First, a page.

I am Linda and along with my husband Richard and our dog Muffin we enjoy our summers on the UK's canal system

Tuesday 11 October 2011

Tuesday 11th October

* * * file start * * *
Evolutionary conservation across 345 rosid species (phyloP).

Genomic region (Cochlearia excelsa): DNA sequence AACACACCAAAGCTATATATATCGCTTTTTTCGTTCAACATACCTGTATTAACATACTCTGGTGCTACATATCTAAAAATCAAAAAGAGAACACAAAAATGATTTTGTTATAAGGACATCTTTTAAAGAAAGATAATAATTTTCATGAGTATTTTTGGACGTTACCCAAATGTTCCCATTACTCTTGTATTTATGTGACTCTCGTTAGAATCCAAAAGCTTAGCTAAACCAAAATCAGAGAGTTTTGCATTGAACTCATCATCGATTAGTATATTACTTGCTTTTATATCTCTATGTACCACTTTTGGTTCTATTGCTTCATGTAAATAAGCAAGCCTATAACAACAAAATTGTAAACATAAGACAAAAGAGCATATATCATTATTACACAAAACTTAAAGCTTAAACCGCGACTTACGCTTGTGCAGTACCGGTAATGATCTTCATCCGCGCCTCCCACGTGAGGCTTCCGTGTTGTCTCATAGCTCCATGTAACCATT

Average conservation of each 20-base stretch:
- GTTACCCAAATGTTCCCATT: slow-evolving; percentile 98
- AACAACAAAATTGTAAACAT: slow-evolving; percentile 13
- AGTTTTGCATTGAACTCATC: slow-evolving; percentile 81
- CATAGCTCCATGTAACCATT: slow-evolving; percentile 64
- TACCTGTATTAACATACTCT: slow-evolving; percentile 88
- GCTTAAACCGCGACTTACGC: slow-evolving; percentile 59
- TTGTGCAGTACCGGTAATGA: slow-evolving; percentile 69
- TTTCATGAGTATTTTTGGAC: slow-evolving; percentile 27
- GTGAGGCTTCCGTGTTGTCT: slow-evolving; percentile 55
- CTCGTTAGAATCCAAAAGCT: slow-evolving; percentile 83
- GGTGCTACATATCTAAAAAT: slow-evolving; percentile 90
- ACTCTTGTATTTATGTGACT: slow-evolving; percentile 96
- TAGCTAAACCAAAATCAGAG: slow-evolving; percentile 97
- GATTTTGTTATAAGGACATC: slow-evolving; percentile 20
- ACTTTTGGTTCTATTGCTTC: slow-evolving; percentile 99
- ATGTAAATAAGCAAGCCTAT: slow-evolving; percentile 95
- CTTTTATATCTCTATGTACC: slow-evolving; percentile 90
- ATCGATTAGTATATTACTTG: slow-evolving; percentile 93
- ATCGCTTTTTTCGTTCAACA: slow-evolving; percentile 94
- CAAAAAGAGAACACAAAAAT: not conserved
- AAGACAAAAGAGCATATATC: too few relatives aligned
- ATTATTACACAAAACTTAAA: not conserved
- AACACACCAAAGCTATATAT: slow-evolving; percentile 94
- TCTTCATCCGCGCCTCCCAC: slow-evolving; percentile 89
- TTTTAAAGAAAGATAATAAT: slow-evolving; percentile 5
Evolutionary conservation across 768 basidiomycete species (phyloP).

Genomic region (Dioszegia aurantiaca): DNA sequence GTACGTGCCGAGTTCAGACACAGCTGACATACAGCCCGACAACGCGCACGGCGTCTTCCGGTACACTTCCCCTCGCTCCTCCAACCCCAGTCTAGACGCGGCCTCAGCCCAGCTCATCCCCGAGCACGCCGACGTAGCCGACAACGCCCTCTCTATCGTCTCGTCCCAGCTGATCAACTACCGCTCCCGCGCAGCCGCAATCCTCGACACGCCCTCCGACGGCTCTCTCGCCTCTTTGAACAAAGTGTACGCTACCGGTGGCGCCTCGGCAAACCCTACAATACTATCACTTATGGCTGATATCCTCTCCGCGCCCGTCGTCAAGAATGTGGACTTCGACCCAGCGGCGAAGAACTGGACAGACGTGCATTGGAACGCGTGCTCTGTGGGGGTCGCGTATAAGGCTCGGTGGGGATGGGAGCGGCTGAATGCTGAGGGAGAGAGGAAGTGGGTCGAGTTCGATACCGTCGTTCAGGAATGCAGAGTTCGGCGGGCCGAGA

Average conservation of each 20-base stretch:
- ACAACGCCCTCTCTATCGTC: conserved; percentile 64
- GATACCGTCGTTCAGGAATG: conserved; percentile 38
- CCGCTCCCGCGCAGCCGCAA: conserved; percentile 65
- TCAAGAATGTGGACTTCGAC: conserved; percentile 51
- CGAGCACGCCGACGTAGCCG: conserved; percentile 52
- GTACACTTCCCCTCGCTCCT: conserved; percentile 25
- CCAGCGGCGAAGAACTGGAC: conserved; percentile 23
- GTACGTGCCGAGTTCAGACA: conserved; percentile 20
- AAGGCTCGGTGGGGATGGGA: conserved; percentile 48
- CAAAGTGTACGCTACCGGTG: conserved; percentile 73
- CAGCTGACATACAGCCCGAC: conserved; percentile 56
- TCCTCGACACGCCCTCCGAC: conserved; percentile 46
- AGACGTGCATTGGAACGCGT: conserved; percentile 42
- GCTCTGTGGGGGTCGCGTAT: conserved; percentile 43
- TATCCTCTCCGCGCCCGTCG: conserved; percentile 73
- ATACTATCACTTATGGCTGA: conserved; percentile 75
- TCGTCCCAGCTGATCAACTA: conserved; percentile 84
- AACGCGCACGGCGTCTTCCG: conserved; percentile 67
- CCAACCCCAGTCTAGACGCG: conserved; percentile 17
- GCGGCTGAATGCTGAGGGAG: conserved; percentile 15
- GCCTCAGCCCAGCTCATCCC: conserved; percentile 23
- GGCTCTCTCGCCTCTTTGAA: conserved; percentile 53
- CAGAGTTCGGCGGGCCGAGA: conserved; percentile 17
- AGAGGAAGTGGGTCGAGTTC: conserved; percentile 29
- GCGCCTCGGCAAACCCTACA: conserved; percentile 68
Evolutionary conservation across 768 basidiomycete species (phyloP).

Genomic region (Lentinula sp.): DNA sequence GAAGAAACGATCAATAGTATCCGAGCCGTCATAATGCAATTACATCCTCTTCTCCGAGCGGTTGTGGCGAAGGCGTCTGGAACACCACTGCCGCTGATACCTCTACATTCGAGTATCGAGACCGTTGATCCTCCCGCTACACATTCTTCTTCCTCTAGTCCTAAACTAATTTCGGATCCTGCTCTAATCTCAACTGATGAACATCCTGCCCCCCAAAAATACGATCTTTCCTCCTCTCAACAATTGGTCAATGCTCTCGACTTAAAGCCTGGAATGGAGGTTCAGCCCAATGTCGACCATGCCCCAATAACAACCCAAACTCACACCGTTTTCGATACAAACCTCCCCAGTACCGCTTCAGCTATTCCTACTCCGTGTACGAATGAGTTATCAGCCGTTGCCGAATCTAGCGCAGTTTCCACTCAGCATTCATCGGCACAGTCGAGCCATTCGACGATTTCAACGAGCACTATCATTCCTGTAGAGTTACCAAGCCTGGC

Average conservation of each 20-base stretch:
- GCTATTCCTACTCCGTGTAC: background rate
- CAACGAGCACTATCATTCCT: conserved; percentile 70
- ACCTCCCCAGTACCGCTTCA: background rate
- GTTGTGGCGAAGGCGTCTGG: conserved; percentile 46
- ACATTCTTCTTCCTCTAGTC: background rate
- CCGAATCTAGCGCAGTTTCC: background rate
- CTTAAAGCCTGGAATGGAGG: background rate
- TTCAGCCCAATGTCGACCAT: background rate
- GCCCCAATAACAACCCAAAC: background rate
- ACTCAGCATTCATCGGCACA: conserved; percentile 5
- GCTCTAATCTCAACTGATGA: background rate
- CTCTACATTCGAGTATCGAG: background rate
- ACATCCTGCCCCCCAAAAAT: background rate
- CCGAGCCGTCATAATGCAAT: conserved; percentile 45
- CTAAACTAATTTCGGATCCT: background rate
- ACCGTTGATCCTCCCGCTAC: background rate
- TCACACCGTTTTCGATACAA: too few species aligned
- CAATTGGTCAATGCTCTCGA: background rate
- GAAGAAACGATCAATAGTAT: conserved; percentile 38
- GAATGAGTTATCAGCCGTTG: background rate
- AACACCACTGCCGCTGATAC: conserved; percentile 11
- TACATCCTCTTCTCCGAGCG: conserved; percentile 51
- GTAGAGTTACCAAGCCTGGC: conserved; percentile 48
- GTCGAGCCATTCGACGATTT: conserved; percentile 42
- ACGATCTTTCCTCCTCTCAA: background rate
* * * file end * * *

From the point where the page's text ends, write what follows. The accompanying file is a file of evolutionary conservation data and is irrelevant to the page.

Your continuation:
Wow what a windy night. It was just as well I am used to sleeping in a sailing boat as we were rocking around like mad! We had put the plants in the front well yesterday afternoon which was just as well. It was blowing up the canal and straight through the air vents in the front doors and causing a nasty draft in the bedroom! I wedged some cushions over them which seemed to help. I was a bit worried about Millie in case a big gust knocked her into the canal but she was fine this morning and had left her mouse intestines on the back deck for a change! The wind had dropped a bit as we left our mooring and headed down to Hack Green. We wanted to visit the Hack Green Nuclear Bunker which was only a 200 yard walk from the canal. What I saw really affected me. Usually you see museums like this which are devoted to the World Wars but this was in my lifetime. In 1941 Hack Green, a site previously used as a bombing decoy site for the main railway centre at Crewe was chosen to become RAF Hack Green, to protect the land between Birmingham and Liverpool from hostile attack. Thus began the service of Hack Green and the airmen and women of Cheshire in the defence of the nation. Hack Green was one of 21 fixed radar stations in the country and one of only 12 fully equipped with searchlights and fighter aircraft control. In 1976 the abandoned site at Hack Green was purchased from the MOD by the Home Office Emergency Planning Division to be converted into a protected seat of government for Home Defence Region 10:2. It was cloaked in considerable secrecy over a five year period. At a cost reputed to be some £32 million, the original Rotor radar bunker was converted into a vast underground complex containing its own generating plant, air conditioning and life support, nuclear fallout filter rooms, communications, emergency water supply and all the support services that would be required to enable the 135 civil servants and military personnel to survive a sustained nuclear attack. The HQ became operational in 1984 and was responsible for a huge area from Cheshire in the south to Cumbria in the north. The HQ would have been headed by a Regional Commissioner who would have been an appointed civil servant or minister. Under the Emergency Powers Act he would govern his defence region, and neighbouring regions if other RGHQ's had been destroyed. He would attempt to marshal the remaining resources to put the region back on its feet and prepare for the re-establishment of national government. He was assisted by a network of County War Headquarters and the United Kingdom Warning & Monitoring Organisation. Following the fall of the Berlin Wall in 1989, the cold war ended and the bunker was de-classified in 1993. 1994 saw the systems in the bunker dismantled or de-commissioned and in 1998 it was sold. The museum started life as the private collection of curator Rodney Siebert, and was available to individuals and groups by appointment only – it was finally opened to the public in May 2004. A fascinating visit and I would recommend it to people but maybe not with young children. We returned to Mary H and cruised along to Audlem, up through two locks and moored up on the visitor moorings. Lots of locks to do tomorrow!!

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